In man, alpha-pinene has been shown to cause skin irritation and skin sensitization, particularly when allowed to oxidise. The vapour induces eye, nose and throat irritation. alpha-Pinene has been given orally in combination with several other terpenes to treat gallstones, without overt adverse effect.

alpha-Pinene was of low acute oral and dermal toxicity in the rat and rabbit respectively. Lethal oral doses produced local irritation, central nervous system depression and respiratory failure in rats, while repeated administration at lower levels caused liver enzyme induction. Liver and kidney damage was found in sheep given several high oral doses. In rodents treated by inhalation, effects on the central nervous system and respiratory tract were induced after single exposures, whilst evidence of liver enzyme induction was found following repeated inhalation exposures. Oral administration to pregnant rats of a product containing alpha-pinene, plus several other terpenes, was foetotoxic only at a maternally toxic dose level. alpha-Pinene had a weak tumour-promoting effect on mouse skin when repeatedly applied after a single dose of a known carcinogen, but it was not mutagenic in Ames bacterial tests.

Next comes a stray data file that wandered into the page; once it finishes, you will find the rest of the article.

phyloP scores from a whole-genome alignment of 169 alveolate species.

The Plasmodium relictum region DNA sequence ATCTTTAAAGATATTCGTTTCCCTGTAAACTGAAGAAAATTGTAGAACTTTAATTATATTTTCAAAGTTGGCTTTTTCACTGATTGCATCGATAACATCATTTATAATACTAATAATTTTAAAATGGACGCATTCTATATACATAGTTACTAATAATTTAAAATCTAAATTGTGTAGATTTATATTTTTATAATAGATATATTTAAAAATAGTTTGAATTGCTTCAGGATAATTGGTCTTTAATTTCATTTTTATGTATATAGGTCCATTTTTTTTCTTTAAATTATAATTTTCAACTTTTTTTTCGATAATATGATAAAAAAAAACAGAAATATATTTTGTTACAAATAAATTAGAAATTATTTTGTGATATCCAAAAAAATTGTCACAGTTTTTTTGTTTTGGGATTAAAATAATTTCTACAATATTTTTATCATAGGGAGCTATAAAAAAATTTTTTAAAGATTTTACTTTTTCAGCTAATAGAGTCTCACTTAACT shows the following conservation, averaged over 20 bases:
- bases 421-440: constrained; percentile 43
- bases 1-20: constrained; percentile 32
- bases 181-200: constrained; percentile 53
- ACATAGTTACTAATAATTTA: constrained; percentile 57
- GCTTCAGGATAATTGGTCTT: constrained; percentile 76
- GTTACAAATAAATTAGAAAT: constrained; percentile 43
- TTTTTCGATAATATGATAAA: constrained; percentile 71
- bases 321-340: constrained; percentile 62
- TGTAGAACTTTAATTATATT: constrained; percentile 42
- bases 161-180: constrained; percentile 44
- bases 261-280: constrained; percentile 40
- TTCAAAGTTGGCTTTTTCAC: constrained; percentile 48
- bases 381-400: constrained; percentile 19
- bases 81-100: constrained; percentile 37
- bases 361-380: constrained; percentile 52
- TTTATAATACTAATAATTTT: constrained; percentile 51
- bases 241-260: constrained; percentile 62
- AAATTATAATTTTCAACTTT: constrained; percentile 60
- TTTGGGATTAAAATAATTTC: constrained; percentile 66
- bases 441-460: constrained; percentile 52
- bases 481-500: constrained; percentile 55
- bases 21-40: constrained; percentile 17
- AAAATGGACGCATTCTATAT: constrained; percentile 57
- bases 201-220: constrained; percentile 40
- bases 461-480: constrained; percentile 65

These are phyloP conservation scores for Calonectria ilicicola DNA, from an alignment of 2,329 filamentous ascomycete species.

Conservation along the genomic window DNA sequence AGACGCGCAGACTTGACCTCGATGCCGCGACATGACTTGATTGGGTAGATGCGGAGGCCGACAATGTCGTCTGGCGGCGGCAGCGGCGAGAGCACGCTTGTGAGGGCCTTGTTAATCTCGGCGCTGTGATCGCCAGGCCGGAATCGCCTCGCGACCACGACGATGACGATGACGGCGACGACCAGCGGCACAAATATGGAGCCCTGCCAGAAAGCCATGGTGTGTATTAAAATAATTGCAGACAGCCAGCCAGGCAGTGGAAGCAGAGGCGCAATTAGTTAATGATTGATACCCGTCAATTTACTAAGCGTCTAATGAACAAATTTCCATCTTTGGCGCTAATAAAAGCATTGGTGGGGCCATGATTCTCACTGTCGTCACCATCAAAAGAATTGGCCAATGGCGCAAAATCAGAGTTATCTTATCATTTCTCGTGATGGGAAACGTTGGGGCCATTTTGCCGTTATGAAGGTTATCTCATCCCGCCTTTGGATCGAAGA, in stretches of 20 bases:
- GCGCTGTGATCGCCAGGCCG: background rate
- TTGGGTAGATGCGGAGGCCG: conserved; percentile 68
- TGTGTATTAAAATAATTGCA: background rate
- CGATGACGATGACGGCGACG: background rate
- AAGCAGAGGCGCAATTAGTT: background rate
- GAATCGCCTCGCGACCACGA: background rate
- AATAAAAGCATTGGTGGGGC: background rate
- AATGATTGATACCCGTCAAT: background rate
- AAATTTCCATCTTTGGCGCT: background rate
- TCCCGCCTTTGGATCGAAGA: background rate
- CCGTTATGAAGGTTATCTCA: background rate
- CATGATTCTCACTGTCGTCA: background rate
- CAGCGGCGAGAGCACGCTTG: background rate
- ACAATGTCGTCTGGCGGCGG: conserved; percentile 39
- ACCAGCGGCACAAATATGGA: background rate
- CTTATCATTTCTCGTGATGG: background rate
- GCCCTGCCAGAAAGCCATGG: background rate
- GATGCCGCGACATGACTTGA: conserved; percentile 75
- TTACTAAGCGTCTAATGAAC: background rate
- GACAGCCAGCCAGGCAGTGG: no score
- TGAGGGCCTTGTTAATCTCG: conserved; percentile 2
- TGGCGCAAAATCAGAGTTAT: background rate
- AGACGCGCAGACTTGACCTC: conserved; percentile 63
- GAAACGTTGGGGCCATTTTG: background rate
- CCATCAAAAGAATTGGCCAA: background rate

Date of Publication: 2004

Number of Pages: 11

CAS Number*: 7785-26-4




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